14. I like these postings, Eliza. You always post things that make it all seem “do-able”.

  15. pagedogs says:

    When I was young, we used to hand orange yarn and white string for oriole nests. Now I brush our ever-shedding Zoe outside and release her clumps of hair to the wind. But I may try the onion bags. And egg shells, who knew? Not me–I’ll give them a try too.

  16. Ann @Ann Edwards Photography says:

    a lovely reminder, Eliza. I know someone who puts outs scraps of coloured yarn and then enjoys seeing the multilcoured nests around!

  17. AmyRose🌹 says:

    We have a bird haven here on our property, Eliza, something that I intentionally “saw” over 26 years ago when we basically had nothing but weeds growing. Now on our property we have over 1/2 acre of wild, trees, bushes everything that a bird would want to both build a nest and live. Lots of berries, lots of insects and lots of LOVE from me and our cats. There are times I just stand there in awe listening to hundreds of birds singing. What a feeling that brings. Just wow!!! ❤

    • Eliza Waters says:

      Sounds heavenly! ‘If you build it, they will come!’ 🙂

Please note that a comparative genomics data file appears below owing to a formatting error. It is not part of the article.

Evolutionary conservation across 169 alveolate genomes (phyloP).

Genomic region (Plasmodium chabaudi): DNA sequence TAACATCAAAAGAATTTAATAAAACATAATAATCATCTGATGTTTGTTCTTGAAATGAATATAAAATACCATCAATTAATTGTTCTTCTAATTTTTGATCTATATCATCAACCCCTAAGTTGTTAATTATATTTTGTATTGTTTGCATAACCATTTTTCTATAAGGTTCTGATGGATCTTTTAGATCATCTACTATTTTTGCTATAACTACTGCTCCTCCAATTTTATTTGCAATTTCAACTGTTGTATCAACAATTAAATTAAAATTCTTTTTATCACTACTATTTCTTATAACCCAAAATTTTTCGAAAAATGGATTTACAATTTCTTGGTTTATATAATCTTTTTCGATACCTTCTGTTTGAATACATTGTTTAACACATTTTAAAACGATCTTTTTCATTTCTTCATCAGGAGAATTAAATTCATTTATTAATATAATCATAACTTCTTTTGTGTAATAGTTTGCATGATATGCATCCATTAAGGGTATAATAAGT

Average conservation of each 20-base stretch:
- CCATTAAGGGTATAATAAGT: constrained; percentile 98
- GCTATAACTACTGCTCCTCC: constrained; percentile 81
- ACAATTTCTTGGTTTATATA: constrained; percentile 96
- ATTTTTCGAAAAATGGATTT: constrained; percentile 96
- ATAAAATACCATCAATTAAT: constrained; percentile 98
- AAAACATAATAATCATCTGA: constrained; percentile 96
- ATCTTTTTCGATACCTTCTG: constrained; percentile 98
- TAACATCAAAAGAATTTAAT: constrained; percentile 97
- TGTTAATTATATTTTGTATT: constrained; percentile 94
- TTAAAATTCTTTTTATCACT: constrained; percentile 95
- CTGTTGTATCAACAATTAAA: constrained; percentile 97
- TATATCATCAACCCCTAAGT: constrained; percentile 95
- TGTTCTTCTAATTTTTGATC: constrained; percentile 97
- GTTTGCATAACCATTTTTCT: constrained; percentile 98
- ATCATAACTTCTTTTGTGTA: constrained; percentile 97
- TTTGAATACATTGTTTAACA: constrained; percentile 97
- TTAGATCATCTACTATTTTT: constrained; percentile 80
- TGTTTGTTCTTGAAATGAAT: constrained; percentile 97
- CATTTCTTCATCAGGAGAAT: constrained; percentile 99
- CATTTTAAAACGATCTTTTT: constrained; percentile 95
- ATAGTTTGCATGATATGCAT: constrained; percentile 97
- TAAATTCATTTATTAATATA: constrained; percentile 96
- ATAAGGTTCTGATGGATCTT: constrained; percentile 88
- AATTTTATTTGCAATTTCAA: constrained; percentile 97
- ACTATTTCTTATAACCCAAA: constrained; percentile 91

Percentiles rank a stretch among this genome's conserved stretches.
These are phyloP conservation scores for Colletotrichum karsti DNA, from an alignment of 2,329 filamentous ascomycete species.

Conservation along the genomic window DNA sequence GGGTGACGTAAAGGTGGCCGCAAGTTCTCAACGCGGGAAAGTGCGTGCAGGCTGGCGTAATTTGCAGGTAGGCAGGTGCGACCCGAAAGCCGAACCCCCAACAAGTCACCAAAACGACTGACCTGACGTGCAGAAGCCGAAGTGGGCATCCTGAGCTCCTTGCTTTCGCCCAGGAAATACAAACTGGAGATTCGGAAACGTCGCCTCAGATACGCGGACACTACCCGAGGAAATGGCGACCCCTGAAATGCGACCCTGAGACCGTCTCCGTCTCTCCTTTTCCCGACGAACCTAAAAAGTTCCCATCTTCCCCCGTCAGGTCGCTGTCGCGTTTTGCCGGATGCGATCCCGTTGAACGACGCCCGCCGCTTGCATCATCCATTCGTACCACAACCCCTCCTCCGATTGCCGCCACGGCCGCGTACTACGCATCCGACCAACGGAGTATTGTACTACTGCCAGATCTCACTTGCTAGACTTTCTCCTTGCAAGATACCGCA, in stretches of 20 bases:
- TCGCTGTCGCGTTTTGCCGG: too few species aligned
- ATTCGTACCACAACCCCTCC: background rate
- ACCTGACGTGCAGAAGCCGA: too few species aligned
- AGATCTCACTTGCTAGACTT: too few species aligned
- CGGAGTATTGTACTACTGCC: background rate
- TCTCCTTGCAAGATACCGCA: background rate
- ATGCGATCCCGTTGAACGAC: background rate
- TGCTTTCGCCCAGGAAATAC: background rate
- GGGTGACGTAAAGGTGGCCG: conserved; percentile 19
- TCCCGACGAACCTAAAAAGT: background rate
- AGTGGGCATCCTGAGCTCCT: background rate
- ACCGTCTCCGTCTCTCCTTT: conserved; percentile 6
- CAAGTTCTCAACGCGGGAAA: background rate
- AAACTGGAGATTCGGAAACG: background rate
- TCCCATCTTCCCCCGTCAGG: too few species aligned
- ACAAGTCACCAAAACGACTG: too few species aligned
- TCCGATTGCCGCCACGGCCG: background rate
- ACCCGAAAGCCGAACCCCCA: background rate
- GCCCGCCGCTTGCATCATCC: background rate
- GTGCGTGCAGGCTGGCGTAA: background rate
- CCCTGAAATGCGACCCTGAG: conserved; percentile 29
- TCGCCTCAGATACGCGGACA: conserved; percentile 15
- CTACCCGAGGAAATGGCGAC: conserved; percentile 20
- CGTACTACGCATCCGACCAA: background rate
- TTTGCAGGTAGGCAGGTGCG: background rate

• AmyRose🌹 says:

        Mother created it, Eliza. That’s what so amazing. Seeds flew, planted and then grew. We had 2 trees total and now probably about a dozen. It’s so filled in that when I look at pictures from 27 years ago, it’s shocking. A LOT can happen in 27 years!!! ❤

      • Eliza Waters says:

        I know what you mean. We’ll be here 26 years this July and when I look at the old photos I am amazed. Indeed, a lot grows in that amount of time!

  18. ladyfi says:

    I offer up my dogs’ fur and lots of sticks. Sweet shot.

  19. MK says:

    Another post that I must bookmark! Thanks!

  20. Kathy Sturr says:

    My increasingly large compost pile(s) have much to offer – twigs, grass, stems! I have also left out remnants of “window box Christmas arrangements” cattails – the fluffy downy stuff, sumac. Reminding me to get my birdhouses out and up – I need more, of course. A nice warm nest would be appreciated today! I am home and it is cold and grey here Eliza, not very welcoming. But I planted my peas (: I’m watching gold finches at the feeder – beginning to turn color.

    • Eliza Waters says:

      Sounds like you are settling in and are already out in the garden. I have still yet to receive my sweet peas in the mail, backordered since Feb. Looking forward to the garden season ahead!

  21. Debra says:

    Oh! ty for this. The wrens around here frequently use plastic to line their nests. I think I will try to make it easier for them to find better materials.

    • Eliza Waters says:

      It’s fun to watch them going through the pile of grass and twigs, like discerning shoppers at a bargain table, and pulling the fur out of the little bag, a beak full of fuzz flying off with their prize!

  22. Maria F. says:

    What a beautiful post Eliza.